Scottish Widows To Divest Pension Fund Holdings That Fail Sustainability Criteriawritten by Bella Palmer
Scottish Widows, one of the UK’s largest pensions companies, has begun the process of divesting £440 million worth of investments it says fail to meet its sustainability criteria. The pension and insurance funds manager introduced new, stricter environmental, social and governance standards that the companies and assets its fund managers invest in are obliged to meet. It will now begin to sell off those that have not, in the eyes of Scottish Widows, moved to comply with its sustainability standards.
Scottish Widows’ sustainable investment strategy considers companies that do not meet its environmental, social and governance standards as representing a long-term investment risk. The £440 million of assets to be divested are those the pensions provider now consider “the most severe investment risk”.
The company has also warned that the current list of assets confirmed for divestment could grow “much further”, if the boards of other companies its funds hold stakes in do not quickly take action to set their business practises on a more sustainable footing.
The strict position being taken by Scottish Widows highlights a growing trend of large fund managers in control of billions of general investment, pensions and insurance funds pressurising companies to take climate change and social responsibility more seriously. Blackrock, the giant U.S. fund manager that is the world’s largest, recently moved to exclude coal companies that don’t meet strict criteria from its funds.
Norges Bank, which manages the trillion-dollar Norwegian sovereign fund whose wealth is generated from the Scandinavian country’s oil revenues, recently sold off large holdings in London-listed miners Anglo American and Glencore. The holdings were divested because of the miners’ involvement in coal mining. Aberdeen Standard Investments took the decision to sell off most of its stake in online fast fashion retailer Boohoo over the summer after reports of poor and illegal working conditions in its supply chain.
Scottish Widows, first established over two centuries ago as an insurance company that would provide an income to the wives of soldiers who died in the Napoleonic Wars, is today part of the Lloyds Banking Group. It manages over £140 billion in pension, insurance and general investments made by around six million customers.
The company introduced new sustainability policies that restricted its fund managers from investing in any company that generates more than 10% of its revenue from thermal coal mining or tar sands. It will also no longer invest in companies manufacturing certain weapons, such as landmines or chemical bombs. It also requires the companies it invests in to meet United Nations’ standards on human rights, corruption and environmental responsibility.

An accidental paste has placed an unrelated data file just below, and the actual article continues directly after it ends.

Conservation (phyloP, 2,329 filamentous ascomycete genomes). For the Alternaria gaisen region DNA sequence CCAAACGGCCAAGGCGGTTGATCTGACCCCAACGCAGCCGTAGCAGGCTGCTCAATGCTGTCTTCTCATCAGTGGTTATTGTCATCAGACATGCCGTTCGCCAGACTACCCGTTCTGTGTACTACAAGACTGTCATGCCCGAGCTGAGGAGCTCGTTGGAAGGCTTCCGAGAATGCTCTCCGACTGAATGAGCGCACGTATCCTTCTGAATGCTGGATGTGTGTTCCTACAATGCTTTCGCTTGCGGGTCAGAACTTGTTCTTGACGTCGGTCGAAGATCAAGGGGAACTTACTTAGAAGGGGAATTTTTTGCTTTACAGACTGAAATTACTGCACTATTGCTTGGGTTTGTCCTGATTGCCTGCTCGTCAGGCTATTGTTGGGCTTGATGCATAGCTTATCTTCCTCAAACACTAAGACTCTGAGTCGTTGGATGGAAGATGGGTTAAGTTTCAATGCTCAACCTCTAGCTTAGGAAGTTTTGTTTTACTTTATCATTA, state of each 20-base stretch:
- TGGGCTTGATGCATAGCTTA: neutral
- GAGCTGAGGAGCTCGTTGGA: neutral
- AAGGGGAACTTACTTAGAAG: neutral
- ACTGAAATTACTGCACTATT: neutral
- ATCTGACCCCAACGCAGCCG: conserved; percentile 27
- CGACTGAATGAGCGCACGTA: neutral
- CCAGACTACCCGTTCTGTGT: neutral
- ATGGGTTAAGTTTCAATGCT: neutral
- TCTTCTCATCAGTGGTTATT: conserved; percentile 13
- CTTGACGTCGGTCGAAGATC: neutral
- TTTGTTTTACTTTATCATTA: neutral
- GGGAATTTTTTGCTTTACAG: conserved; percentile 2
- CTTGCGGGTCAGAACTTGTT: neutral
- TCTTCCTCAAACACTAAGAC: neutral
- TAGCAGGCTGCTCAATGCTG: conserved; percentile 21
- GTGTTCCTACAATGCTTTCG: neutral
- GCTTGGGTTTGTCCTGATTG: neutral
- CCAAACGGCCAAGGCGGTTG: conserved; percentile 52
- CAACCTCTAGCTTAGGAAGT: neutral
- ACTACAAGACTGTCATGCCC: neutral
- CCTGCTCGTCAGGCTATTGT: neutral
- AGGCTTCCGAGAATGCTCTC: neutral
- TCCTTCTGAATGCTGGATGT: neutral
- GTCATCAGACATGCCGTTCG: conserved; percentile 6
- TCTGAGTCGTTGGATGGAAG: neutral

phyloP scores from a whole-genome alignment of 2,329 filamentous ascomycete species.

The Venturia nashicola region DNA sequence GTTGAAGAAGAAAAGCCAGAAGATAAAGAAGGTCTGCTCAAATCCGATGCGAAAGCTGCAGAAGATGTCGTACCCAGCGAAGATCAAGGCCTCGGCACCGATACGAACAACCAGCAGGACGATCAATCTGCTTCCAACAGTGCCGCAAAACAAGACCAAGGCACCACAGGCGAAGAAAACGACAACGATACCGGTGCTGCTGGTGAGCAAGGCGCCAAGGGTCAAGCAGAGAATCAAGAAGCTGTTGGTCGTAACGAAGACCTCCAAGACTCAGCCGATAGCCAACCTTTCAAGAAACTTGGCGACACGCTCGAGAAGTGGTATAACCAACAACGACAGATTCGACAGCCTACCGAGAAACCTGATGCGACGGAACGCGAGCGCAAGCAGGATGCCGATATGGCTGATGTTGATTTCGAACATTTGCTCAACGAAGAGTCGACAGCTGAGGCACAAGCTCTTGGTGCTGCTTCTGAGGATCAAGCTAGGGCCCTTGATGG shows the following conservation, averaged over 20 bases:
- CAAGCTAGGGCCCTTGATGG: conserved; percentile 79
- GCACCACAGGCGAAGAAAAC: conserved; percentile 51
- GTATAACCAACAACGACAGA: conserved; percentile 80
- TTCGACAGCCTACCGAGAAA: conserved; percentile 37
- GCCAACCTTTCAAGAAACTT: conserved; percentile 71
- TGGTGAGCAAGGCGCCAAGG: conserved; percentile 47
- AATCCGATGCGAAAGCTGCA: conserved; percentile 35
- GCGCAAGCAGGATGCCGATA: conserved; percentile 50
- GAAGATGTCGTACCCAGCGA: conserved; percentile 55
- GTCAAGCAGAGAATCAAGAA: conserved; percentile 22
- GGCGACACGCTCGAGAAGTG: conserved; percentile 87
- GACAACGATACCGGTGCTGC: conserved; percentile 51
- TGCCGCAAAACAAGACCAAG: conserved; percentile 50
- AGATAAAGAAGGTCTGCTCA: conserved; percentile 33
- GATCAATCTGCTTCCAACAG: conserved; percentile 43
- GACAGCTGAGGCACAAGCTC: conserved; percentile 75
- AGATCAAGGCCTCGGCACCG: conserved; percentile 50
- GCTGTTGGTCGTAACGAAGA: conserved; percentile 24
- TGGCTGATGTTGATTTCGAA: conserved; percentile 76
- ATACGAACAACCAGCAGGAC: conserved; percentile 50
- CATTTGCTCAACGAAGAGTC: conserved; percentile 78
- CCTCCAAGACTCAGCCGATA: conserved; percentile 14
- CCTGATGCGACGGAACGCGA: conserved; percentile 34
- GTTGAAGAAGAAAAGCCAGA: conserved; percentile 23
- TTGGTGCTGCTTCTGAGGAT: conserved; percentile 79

Even Scottish Widows tracker funds, which are designed to follow general stock market or sector indices, will exclude the shares of blacklisted companies who form part of an index. That will mean that trackers may in future show some divergence from the index being followed, if it contains any significant weighting towards blacklisted stocks.
On announcing its divestment decision, Scottish Widows declared its new approach as “the most far reaching”, of any major pensions provider. Exactly which companies the holdings being divested are held in will not be announced for now as the asset manager is still in the process of executing the trades.
Scottish Widows’ decision is being promoted as something the financial services company hopes will “make a real difference”, by financially punishing unsustainable business operations. But there is a hard-nosed financial element to the divestments as well. As explained by Maria Nazarova-Doyle, the company’s head of pension investments:
“The growth of these ‘at risk’ companies is likely to be severely limited by future regulations and the changing views of customers and investors, leading to significant falls in their share prices. As a large institutional investor, we have a vital role to play in shielding our customers from ESG investment risks, as well as influencing positive change through the investments we hold.”
Scottish Widows’ fund managers will be given six months to adjust their portfolios to exclude blacklisted holdings. However, there may be exceptions where the asset manager has enough influence to pressure companies that do not meet its sustainability guidelines into adjusting their business models to do so. Scottish Widows fund managers who do not adjust their portfolios by the end of the six-month deadline face the prospect of being either fined or even having their contracts terminated.
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